Life expectancy in the U.S. has risen in the past few decades. While in 1970 life expectancy at birth was 70.9 years, it rose to 78.7 year by 2011. However, most of the developed world is improving faster than this country. And despite the fact that the U.S. spends vastly more per capita on health care than any other country, Americans’ life expectancy is only 26th highest.
Earlier this month, the Organizations for Economic Co-operation and Development (OECD) released a report highlighting the latest life expectancy figures for its 34 member nations as well as several other developed nations. According to the data, Switzerland had the highest life expectancy of any country measured, with residents born in the country in 2011 likely to live 82.8 years. Based on the OECD report, 24/7 Wall st. examined the countries with the highest life expectancy.
As might be expected, residents in countries with higher life expectancy tend to be healthier. In six of the 10 countries, more than three quarters of adult residents surveyed in 2011 reported being in good health, compared to the OECD average of 69%. Residents of countries with high life expectancy also tend to have lower incidence of serious diseases and lower rates of death when they contract these illnesses. The majority of these countries have below-average rates of cancer mortality and diabetes.
Gaetan Lafortune, senior economist of the OECD’s health division, told 24/7 Wall St. in an email, “One of the main factors behind the big rise in life expectancy in OECD countries over the past 20 years or so has been the sharp decline in mortality from cardiovascular disease.”
Indeed, these countries also had lower rates of heart-related illnesses. Switzerland, which had the highest life expectancy, had the lowest rate of cerebrovascular disease mortality, which includes strokes, embolisms, and aneurysms. Japan, which had the second-highest life expectancy, had the lowest rates of deaths caused by ischemic heart disease, which leads to heart attacks.
While rates of cardiovascular disease are on the decline, obesity is reaching crisis proportions. “Obesity is becoming public health enemy number one in most OECD countries. Excess body weight is associated with increased overall mortality due to disorders such as cancer, diabetes, myocardial infarction and stroke,” Lafortune said. In fact, six of the countries with the longest life expectancy have among the lowest rates of obesity.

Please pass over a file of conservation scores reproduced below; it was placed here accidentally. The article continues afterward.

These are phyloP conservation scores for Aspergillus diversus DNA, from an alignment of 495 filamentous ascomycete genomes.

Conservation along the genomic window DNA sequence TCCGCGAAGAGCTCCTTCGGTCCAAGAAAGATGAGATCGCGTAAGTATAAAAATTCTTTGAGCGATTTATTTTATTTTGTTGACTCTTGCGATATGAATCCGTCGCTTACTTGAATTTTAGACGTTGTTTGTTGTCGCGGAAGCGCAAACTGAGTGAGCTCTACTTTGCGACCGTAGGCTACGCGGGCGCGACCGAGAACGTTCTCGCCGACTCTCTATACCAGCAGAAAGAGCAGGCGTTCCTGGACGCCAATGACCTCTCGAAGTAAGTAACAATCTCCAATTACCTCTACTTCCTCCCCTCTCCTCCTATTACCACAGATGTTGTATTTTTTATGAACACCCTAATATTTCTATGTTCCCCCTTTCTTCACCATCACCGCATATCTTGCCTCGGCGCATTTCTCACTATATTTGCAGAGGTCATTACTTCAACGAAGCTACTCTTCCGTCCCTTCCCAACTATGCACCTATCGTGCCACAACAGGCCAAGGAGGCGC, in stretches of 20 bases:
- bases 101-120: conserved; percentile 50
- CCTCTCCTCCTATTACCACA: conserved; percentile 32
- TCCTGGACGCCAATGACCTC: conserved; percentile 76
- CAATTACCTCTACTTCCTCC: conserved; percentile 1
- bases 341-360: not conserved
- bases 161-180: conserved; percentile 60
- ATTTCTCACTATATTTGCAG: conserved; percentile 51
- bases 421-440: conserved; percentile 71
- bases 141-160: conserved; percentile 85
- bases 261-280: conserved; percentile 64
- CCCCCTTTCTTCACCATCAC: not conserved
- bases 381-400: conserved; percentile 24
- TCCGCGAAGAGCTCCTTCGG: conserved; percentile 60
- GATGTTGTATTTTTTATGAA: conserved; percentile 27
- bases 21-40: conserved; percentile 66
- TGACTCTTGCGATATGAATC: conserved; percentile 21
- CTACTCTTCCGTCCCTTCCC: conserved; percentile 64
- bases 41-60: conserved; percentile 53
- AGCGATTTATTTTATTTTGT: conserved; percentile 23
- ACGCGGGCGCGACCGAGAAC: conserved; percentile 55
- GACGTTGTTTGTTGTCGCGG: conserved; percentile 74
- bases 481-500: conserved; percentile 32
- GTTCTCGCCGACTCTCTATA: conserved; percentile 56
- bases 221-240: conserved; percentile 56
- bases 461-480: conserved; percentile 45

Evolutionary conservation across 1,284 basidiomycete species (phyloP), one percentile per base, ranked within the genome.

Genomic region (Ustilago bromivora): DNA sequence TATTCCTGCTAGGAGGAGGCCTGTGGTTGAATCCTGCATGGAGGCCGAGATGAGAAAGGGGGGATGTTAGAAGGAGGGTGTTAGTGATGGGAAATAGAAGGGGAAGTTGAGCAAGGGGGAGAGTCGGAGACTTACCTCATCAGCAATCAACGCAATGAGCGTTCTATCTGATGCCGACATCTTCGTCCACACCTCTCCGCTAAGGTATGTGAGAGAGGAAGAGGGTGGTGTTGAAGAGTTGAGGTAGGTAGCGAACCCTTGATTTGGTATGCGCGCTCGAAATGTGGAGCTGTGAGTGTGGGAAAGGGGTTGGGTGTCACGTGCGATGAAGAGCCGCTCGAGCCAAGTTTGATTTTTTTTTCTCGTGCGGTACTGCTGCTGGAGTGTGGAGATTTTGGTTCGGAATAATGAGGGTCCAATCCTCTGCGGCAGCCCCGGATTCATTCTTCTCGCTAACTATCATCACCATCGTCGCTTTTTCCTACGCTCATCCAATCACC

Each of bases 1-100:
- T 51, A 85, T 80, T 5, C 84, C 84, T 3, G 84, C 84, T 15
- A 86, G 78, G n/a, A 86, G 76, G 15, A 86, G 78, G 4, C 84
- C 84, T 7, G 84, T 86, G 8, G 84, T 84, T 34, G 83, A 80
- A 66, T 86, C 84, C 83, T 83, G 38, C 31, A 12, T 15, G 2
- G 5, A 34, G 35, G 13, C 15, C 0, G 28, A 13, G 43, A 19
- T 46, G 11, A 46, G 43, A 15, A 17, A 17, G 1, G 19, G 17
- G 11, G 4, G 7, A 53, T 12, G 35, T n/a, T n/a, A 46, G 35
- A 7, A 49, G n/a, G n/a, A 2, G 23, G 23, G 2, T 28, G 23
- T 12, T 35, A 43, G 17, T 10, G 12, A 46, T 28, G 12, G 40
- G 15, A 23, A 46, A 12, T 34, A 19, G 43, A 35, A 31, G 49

Of course, a low obesity rate is not necessarily a sign of good health for all countries. India, Indonesia and China had the three lowest rates of adult obesity. Residents in these developing countries also had among the lowest life expectancy in the world as measured by this report.
In countries where health care spending is very low, life expectancy tends to be far lower than most of the developed world. Indonesia and India both spent less than $200 per capita on health expenditure as of 2011. Both countries had an average life expectancy at birth of less than 70 years. Other nations that spent less than $1,000 per resident on health were China, Mexico, South Africa, and Turkey. None had an average life expectancy of over 75 years — while the OECD average is 80 years. In South Africa, the average life expectancy is just 53 years.
However, high spending on health care is by no means a guarantee of a long life. Only three of the top 10 spenders per capita are in the top 10 for life expectancy. This is especially true for pharmaceutical spending. Just three of the nations where life expectancy at birth is longest are among the OECD’s 10 largest pharmaceutical spenders per capita.
Meanwhile, the U.S. spent $8,508 per capita on health care in 2011, more than $2,800 higher than the next country. The U.S. was 26th among the 40 countries measured by the OECD.
Affordability and access to care are major factors that may be leading these countries’ residents to longer lives. A high rate of health insurance coverage
While medical spending does not have a clear relationship with health or life expectancy, the availability of medical professionals does. In all but one of the 10 nations where residents live the longest, the number of doctors per 1,000 residents exceeded the average of 3.16. Italy, which had the second-highest life expectancy, had 4.1 doctors per 1,000 residents.
Residents, or governments, in these countries appear more likely to be able to afford health care. All but one of the 10 nations with the highest life expectancy at birth had a GDP per capita of at least $30,000 in 2011. None of the 10 with the lowest life expectancy had a GDP per capita higher than $25,000.
Based on data recently published in the OECD’s report Health at a Glance 2013, these are the 10 nations with the highest life expectancy. In addition to reviewing life expectancy data, 24/7 Wall St. also considered figures on subjects ranging from access to medical care, to health spending, and national-level demographics. Much of the data use in the report was collected in 2011 or earlier, including life expectancy at birth, which is as of 2011.
These are the countries where people live longest.